I know these options are not ideal. Believe me, I’d rather the State or your employer do more for parents. But in the meantime, we have to be creative. Wouldn’t you rather have more time at home than a bunch of pink onesies saying “MY AUNTIE LOVES ME!” Baby stuff is cute, but you can get all of it at thrift stores or from a friend. My entire garage is filled with baby stuff I barely used.
Every time I have a pregnant friend I beg them to take if off my hands, but they get gifted all the stuff too. People love being generous when there’s a baby on the way. Instead of creating a baby registry, ask your family and friends to set up a meal train or to help you pay for your rent so you can stay home longer.
How Do I Apply?
You will apply for your money through the EDD portal online, which you can find here. After you create a portal, nearly all of your information is submitted through the website. Your employer will receive a form to submit. If you work for a smaller employer, offer to help them fill it out. I filled out my own forms.
You will also need to ask your doctor to submit a document. Doctors are used to these requests and it usually takes them a few simple clicks. Once you’ve applied you will receive a debit card with weekly money added to the card. This all happens fairly quickly.
Again, it’s important that you don’t let the administrative tasks discourage you from getting your money. Keep in mind that these minor efforts will cost you thousands of dollars if you’re not proactive.
How Do I Maximize Benefits as a Family?
If you are the birth mother, you will apply for disability benefits first. The EDD will then send you a document asking if you wish to continue receiving benefits through the PFL system. If you do not intend to go back to work at that time and your partner is working, you can continue to receive benefits to offset your wage loss.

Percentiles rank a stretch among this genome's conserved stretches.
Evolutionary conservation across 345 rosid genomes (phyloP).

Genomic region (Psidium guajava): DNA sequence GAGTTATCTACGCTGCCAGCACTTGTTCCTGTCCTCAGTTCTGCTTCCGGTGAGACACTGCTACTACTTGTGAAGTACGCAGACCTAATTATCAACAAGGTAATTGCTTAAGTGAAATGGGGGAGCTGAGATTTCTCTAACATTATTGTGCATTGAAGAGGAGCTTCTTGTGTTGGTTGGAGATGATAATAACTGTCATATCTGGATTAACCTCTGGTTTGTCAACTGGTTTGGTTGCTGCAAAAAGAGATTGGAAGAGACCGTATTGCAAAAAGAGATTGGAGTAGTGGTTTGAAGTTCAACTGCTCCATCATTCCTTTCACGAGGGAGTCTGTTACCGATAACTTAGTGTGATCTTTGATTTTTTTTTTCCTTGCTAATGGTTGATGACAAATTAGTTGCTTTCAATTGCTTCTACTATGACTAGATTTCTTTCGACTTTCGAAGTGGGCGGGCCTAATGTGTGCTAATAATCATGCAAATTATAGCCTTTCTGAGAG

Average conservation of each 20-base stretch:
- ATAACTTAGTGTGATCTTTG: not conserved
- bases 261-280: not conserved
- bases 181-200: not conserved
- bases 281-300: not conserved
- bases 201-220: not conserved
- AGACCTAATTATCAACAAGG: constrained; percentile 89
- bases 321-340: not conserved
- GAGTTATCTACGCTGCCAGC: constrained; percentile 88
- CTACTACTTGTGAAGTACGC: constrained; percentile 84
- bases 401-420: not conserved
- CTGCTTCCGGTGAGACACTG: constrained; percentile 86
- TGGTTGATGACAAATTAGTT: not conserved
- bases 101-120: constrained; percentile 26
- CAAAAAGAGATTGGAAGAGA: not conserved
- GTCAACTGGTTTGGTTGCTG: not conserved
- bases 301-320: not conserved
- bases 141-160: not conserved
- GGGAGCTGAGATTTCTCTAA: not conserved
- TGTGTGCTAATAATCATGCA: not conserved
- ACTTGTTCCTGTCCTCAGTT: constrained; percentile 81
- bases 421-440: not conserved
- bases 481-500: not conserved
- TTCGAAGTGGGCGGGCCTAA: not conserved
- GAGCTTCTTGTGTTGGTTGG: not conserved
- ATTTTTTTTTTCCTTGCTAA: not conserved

Then when you return to work, your partner, if he or she works for an employer with 20 or more employees, can take leave and receive benefits. This way, mom will have received disability benefits as well as bonding benefits, and her partner will also receive bonding benefits.
The puzzle that is leaves and benefits can feel daunting for a young family. Sit down together and do the work. It’s so worth it. Be creative, and do whatever is best for your family. And make sure to share this article with your friends so no one leaves money on the table.
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DISCLAIMER – This blog is for educational purposes and to give general information and a general understanding of the laws relating to California employment law. It is not intended to provide specific legal advice, nor should you use it for that purpose. By using this blog you understand there is no attorney client relationship between you and the Mamattorney or Delvaux Law and you should not use this blog as a substitute for competent legal advice from a licensed attorney in your state. We don’t know anything about your particular situation, and the law has many exceptions. If you have a dispute with your employer, you need to consult with an employment lawyer.